Why do you think that men are not in those circles and how do you feel about it?
Eeryone asks “What is your genre?” I consider my book to be just fiction because it’s not fantasy, mystery, or thriller, but the genre is actually called “women’s fiction.” There is no category for “men’s fiction” since all fiction is men’s fiction. But my book is considered “women’s fiction”. When I was looking to get published, the first thing my agent said to me was, “I am not going to let anyone put a shoe on the cover of your book.” You know those types of covers where it’s a high heel to make the point that this is about a woman? And it wouldn’t make sense, anyway, because my book isn’t about shoes at all.
What is the most important lesson you have learned thus far?
You teach other people how to treat you. I feel nervous sometimes reaching out to someone when I think about my age or experience compared to theirs. What I’ve learned, though, was that the person you are talking to does not know that you are afraid. They don’t know that you are so nervous to come up and say hello or to talk to them about a job. If you go up there and you look the part and speak with confidence, they’re only going to see a strong, confident, qualified person. That’s true for all situations – job opportunities, networking, whatever it is. People are going to see what you put out there.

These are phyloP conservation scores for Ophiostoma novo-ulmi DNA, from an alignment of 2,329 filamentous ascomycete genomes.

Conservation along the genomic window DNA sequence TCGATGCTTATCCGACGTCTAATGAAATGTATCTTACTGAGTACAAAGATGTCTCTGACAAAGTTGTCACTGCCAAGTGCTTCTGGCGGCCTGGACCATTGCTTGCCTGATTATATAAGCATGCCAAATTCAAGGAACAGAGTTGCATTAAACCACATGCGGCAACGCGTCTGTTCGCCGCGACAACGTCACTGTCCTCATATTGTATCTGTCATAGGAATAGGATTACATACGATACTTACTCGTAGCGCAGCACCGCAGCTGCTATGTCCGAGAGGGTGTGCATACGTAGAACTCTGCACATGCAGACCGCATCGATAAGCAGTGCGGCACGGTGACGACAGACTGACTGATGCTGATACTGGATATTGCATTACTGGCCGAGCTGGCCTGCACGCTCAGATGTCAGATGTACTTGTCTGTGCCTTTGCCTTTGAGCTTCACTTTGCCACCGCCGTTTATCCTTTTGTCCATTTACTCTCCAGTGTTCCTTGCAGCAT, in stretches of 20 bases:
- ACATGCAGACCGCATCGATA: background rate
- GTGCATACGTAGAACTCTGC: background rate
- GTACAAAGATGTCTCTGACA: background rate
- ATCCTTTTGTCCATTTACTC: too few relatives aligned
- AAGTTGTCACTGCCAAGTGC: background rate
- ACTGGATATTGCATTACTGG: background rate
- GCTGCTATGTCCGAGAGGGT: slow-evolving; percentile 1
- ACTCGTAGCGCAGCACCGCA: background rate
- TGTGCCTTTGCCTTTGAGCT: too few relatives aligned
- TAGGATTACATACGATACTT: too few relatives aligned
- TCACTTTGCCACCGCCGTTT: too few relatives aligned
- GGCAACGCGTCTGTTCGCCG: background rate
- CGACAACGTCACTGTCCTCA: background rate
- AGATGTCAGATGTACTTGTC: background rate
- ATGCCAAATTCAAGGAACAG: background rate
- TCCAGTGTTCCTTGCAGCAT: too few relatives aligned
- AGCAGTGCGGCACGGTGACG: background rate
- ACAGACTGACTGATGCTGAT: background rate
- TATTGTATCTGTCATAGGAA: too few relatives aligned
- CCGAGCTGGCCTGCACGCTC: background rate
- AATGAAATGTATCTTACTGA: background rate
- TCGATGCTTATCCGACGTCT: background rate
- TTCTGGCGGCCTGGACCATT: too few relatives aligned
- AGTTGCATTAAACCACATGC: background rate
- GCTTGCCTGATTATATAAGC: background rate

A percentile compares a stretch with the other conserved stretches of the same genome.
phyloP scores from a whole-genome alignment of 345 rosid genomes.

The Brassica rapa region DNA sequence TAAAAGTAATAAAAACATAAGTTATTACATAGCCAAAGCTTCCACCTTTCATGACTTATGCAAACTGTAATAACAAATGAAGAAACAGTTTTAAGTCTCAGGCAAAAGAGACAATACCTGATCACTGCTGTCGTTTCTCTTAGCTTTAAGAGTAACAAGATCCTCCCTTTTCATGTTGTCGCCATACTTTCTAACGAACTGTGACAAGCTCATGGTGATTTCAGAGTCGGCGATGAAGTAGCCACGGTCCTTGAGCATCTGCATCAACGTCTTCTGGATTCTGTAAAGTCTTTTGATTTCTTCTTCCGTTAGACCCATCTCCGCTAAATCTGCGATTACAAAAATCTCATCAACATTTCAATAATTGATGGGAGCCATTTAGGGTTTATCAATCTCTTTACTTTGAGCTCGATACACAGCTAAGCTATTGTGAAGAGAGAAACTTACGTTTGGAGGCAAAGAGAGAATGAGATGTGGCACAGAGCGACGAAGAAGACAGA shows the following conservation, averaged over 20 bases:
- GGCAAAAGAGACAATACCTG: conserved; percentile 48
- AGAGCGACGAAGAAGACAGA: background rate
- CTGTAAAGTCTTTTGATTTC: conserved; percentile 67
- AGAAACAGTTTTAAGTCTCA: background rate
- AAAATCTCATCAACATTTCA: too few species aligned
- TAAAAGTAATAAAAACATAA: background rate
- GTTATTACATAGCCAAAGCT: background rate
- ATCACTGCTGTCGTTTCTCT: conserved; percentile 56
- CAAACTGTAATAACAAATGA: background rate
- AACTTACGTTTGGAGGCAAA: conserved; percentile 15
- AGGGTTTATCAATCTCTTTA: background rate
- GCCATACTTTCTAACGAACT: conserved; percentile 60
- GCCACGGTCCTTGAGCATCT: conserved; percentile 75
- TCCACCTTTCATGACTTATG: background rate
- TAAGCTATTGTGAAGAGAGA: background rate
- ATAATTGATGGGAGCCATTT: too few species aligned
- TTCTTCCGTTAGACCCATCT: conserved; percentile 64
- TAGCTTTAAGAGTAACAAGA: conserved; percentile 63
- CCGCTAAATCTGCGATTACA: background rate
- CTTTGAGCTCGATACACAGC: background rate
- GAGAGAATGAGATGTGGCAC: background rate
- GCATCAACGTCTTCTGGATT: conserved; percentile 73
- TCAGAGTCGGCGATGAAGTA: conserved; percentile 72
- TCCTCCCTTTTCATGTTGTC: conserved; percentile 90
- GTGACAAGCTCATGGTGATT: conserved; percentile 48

Tell us about your new book, “Playing With Matches”.
Playing with Matches is about a young matchmaker who works for an elite dating service in New York City. She has this amazing boyfriend, but when he betrays her, she realizes she has feelings for a guy who’s completely off-limits because she set him up with one of her clients. It’s about matchmaking and being a 22-year-old hot mess, figuring out your career, your relationships, your friendships, and your family.
Playing with Matches will be released June 26. It’s available for pre-order now on Amazon. There will be a launch party at WORD Brooklyn on June 28 at 7 pm, as well as other events on the East Coast over the course of the summer.
All images Ⓒ Kirra Kimbrell, 2018.